Cancer has touched us all, but now you have a chance to make a difference in the fight against the disease.
The American Cancer Society (ACS) will enroll up to 300,000 people across the U.S., ages 30-65, who have never been diagnosed with cancer, in the Cancer Prevention Study-3 (CPS-3). Marshfield Clinic is the exclusive health care partner for the CPS-3 study in north-central and western Wisconsin.
William Hocking, M.D., an oncologist at Marshfield Clinic Marshfield Center, said data from the study is invaluable to researchers to better understand lifestyle, environmental and genetic factors that cause or prevent cancer.
"Anytime we can partner with an organization that can make a real difference in the world is an opportunity we should take," Dr. Hocking said. "Marshfield Clinic's mission is to improve the health of the people we serve and this is a way we can accomplish that."
Sandy Lustig lost her 29-year-old son-in-law, David Duran, in 2011 — less than two months after he married Lustig's daughter — to colon cancer. Duran, an athletic young man, showed few symptoms that a tumor was growing in his body, Lustig said. Aggressive chemotherapy treatments were too late to save him.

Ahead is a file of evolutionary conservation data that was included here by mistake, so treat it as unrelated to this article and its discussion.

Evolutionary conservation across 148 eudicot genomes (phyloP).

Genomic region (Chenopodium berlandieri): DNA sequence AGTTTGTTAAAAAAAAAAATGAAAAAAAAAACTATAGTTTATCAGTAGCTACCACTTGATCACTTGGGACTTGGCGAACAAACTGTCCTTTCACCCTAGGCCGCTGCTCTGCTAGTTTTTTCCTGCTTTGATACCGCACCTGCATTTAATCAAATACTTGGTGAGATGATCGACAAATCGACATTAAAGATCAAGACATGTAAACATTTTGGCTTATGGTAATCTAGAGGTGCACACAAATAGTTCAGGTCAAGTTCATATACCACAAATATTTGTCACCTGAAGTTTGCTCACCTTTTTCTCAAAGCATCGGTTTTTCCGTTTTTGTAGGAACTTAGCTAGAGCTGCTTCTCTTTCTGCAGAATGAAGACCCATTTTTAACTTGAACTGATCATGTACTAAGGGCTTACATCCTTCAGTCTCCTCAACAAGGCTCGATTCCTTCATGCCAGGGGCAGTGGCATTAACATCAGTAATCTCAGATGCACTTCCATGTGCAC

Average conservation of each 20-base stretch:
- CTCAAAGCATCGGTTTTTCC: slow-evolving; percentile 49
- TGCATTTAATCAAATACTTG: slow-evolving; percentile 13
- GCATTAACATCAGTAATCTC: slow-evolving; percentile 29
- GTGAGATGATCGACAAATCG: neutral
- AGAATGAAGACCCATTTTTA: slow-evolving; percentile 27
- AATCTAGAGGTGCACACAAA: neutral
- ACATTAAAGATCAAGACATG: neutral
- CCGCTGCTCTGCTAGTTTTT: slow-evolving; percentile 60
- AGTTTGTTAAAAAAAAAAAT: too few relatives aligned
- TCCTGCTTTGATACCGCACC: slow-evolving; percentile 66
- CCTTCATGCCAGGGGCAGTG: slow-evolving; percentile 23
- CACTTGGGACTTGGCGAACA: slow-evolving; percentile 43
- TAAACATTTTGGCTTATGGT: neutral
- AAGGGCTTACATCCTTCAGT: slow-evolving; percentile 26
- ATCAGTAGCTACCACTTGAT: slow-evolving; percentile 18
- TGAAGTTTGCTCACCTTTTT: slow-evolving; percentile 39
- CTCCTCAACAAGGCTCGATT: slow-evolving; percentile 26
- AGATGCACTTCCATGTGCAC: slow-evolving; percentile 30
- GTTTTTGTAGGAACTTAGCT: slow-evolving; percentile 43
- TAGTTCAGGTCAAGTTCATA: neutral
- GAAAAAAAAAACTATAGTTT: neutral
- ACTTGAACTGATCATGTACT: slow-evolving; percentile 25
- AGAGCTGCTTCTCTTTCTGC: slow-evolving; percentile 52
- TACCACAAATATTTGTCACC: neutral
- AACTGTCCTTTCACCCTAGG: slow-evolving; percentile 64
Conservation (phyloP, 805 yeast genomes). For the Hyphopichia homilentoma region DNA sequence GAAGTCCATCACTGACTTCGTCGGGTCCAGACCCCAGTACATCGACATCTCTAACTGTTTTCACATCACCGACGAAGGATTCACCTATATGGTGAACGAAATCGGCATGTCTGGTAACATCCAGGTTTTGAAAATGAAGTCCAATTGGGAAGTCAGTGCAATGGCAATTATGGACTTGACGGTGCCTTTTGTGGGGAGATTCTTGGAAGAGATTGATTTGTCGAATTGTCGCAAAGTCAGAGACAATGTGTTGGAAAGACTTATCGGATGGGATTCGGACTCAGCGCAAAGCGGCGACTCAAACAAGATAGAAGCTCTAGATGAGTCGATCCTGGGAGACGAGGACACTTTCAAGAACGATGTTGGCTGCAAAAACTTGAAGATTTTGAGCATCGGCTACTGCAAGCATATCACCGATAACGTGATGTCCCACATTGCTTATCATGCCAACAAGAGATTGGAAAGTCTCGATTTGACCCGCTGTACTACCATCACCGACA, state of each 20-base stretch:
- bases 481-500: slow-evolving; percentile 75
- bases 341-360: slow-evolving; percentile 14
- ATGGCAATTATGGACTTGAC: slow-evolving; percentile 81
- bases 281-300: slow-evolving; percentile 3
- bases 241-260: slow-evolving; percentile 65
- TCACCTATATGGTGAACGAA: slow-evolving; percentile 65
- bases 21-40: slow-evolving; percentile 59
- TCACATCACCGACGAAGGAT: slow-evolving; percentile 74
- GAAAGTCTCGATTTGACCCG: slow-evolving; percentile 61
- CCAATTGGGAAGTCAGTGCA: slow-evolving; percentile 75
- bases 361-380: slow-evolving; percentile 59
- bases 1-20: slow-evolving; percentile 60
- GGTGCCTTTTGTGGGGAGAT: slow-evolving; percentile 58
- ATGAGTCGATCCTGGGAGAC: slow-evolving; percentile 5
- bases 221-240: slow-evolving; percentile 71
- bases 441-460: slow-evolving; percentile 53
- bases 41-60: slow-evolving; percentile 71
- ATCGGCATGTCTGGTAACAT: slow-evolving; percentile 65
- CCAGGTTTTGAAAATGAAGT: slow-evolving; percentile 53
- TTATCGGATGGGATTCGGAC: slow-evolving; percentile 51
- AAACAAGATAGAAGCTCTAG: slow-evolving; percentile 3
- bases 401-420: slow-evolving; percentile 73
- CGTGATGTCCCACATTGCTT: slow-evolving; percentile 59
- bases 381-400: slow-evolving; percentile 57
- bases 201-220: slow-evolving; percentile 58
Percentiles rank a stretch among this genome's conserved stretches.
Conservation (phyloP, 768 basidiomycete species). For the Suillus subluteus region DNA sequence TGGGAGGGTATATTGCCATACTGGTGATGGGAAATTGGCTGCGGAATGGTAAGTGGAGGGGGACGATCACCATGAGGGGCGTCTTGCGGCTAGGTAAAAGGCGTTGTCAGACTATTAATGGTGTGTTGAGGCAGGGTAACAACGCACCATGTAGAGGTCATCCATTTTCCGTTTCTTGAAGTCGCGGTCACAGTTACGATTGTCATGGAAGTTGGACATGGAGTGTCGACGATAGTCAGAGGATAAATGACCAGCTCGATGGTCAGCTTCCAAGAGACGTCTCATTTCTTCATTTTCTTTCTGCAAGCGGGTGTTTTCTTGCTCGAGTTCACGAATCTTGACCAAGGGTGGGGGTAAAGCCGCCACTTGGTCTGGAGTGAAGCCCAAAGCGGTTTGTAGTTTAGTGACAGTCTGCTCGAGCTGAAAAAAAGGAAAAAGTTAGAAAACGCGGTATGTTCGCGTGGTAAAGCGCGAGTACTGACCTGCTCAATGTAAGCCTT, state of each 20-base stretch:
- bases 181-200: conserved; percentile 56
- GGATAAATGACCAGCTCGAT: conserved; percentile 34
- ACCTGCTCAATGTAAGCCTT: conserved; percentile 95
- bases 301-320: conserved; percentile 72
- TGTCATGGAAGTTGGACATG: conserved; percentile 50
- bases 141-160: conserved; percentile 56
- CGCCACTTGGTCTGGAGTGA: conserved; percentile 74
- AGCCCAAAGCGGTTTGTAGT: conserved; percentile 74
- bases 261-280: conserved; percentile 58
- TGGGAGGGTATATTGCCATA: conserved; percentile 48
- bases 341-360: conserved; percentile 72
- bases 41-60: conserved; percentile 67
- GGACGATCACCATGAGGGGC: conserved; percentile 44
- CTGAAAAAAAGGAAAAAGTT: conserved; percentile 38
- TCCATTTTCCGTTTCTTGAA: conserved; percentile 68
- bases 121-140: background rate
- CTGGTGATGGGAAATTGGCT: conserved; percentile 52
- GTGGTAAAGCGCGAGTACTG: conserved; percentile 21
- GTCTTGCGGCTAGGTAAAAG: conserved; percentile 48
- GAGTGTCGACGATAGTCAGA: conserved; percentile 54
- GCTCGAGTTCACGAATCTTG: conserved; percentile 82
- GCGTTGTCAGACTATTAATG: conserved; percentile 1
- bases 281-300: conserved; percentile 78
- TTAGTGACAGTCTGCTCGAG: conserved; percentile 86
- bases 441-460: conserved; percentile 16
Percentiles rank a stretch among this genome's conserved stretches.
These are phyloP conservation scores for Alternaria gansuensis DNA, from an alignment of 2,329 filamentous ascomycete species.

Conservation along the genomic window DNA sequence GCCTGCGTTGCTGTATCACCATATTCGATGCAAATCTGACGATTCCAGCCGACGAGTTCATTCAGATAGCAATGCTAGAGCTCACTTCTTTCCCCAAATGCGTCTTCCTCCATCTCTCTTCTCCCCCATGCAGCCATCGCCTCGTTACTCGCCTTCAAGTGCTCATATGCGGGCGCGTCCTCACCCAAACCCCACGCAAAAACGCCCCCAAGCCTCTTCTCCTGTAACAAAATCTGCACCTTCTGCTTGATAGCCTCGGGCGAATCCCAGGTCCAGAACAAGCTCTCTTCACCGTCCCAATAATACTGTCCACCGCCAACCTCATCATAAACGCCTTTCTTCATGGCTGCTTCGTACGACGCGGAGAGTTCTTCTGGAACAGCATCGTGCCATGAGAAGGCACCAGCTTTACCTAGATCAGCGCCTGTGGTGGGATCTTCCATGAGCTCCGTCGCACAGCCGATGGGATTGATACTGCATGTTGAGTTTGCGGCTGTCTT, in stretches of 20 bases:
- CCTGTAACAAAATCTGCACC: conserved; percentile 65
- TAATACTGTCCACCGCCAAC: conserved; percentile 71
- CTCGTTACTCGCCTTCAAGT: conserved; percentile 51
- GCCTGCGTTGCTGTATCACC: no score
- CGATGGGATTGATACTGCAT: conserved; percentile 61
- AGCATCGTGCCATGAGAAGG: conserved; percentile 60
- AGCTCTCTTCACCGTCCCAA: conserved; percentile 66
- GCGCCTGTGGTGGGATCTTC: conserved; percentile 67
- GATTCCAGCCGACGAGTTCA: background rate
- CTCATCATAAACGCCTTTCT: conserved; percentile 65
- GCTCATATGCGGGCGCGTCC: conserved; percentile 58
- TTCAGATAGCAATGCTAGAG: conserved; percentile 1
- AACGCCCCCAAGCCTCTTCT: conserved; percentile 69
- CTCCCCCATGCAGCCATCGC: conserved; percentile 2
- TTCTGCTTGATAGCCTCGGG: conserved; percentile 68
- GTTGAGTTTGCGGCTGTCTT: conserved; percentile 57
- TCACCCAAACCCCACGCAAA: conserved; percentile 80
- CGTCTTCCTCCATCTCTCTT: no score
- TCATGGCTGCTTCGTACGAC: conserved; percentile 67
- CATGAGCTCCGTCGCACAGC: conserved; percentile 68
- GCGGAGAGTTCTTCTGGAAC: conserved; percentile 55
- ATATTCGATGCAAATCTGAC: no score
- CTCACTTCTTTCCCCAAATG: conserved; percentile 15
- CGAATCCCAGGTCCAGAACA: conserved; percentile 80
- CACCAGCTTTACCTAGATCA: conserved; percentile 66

Lustig, a registered nurse in the Outpatient Surgery Center at Marshfield Medical Center, hopes her participation in the study will save lives.
"If there is some way David's cancer could've been caught earlier, maybe he would still be here with us today," Lustig said.
Marshfield Clinic will host enrollment sites:
- Oct. 23 - Weston Center
- Oct. 24-25 - Eau Claire Center
- Oct. 26 - Wausau Center
- Oct. 29-30 - Marshfield Center
- Oct. 30 - Rice Lake Center
Visit www.cps3northernwi.org for more information, or to make an appointment to enroll.
Participants will complete a survey at home about lifestyle, behavioral and other factors related to their health. During the appointment, participants will answer questions, have their waist measured and give a small blood sample. The process takes about 20-30 minutes.
The ACS will send periodic follow-up surveys for the next 20-30 years to update participant information and annual newsletters with study updates and results.
"If you want to make a real contribution to the people in your community, the country, or for your own children and grandchildren, this is an incredibly great value for your time," Dr. Hocking said.